The National Aeronautics and Space Administration, more commonly known as NASA, is a government-owned agency that looks after the research and development of the civilian space program and aeronautics and aerospace research for the United States of America. The agency was established in July 1958 when President Dwight D. Eisenhower famously approved the National Aeronautics and Space Act.

The world’s most prominent and triumphant space research agency, NASA employs more than 18,800 people. Headquartered in Washington, D.C, the agency had an annual budget of US$17.8 billion in 2012.


NASA Logo Old History Evolution

Shape, Colors and Font of the NASA Logo

The NASA logo is certainly one of the most recognized logos in the world. The agency actually has two official corporate identities, namely the “Meatball” logo and the NASA seal.

The “worm” logotype of NASA, which was unveiled in 1975, is no longer in official usage. There are a few exceptions, such as certain special occasions, in which the logotype is rarely used.

The “meatball” NASA logo is the primary logo of the agency. It was publicly introduced in 1959, during the starting years of NASA. The logo remained in service until 1982, for a little more than three decades. When the worm logotype was cast aside in 1992, the meatball insignia was brought back and it still remains the official NASA logo to this day.

The NASA seal, which is mostly utilized for formal and legal usage, was conceptualized by an in-house designer at Lewis Research Center, a NASA office located in Cleveland, Ohio. The agency’s executive secretary, favorably influenced by his design, told the in-charge of the research facility, James Modarelli, to come up with another logo that would be used for less formal usage.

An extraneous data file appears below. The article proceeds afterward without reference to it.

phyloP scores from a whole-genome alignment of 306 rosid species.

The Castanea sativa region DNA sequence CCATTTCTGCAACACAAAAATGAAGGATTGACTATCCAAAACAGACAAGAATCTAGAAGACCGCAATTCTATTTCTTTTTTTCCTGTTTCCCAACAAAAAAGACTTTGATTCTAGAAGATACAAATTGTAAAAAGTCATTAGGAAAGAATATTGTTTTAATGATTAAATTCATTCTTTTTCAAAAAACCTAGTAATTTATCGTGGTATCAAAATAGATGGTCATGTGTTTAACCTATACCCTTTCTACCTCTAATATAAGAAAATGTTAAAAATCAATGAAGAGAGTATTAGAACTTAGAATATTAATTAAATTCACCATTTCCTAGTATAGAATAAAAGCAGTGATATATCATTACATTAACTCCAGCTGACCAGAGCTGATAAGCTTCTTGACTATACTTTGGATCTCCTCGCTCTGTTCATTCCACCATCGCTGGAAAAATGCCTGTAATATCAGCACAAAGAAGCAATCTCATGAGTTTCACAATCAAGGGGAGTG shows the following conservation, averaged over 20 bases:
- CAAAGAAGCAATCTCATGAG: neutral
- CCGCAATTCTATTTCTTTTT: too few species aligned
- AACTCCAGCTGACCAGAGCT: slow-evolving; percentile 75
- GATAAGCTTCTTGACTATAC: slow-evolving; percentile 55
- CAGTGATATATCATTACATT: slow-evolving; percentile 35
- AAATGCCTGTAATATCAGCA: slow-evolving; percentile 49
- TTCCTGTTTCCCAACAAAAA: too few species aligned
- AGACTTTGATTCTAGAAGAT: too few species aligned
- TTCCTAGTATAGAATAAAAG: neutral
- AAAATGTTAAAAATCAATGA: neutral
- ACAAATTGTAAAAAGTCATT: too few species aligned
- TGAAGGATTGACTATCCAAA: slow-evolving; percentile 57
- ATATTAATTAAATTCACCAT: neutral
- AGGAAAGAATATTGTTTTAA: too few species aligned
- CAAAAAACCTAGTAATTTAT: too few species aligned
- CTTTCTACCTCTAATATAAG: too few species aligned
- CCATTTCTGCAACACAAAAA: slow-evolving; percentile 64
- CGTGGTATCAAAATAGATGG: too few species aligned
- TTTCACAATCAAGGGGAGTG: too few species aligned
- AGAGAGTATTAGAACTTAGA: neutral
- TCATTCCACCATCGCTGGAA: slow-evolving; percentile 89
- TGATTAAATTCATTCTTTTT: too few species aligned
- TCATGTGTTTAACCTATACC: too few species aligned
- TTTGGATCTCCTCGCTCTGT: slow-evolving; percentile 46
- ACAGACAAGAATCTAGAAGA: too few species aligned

Modarelli then fine-tuned the seal himself, and simplified the whole design while retaining the white stars and orbital path – the two primary elements of the NASA logo – which were positioned inside a blue circle along with a red vector. Later on, the agency’s name was inscribed in the middle using white color. The final draft of this logo was eventually nicknamed “meatball”.

The NASA logo is a wonderful example of a timeless, traditional logo. While the sphere evidently signifies a planet, the stars in the meatball represent the space. The red chevron, on the other hand, forms the alternate shape of the constellation Andromeda. It is supposed to be a wing that exemplifies aeronautics.

The NASA logotype was created as part of a campaign launched by the Federal Graphics Improvement Program of the National Endowment for the Arts to come up with a more modern and futuristic design. The task was given to two outside graphic designers named Richard Danne and Bruce Blackburn. They managed to deliver the “worm” wordmark which consists of a stylized treatment of the agency’s name using red color. It noticeably takes out the horizontal bars of the letter “A”.

The use of red color in the NASA logotype embodies passion, energy, courage, confidence and the never-ending challenges that the agency faces in attempting to establish itself as the world’s leading aeronautics and aerospace research organization.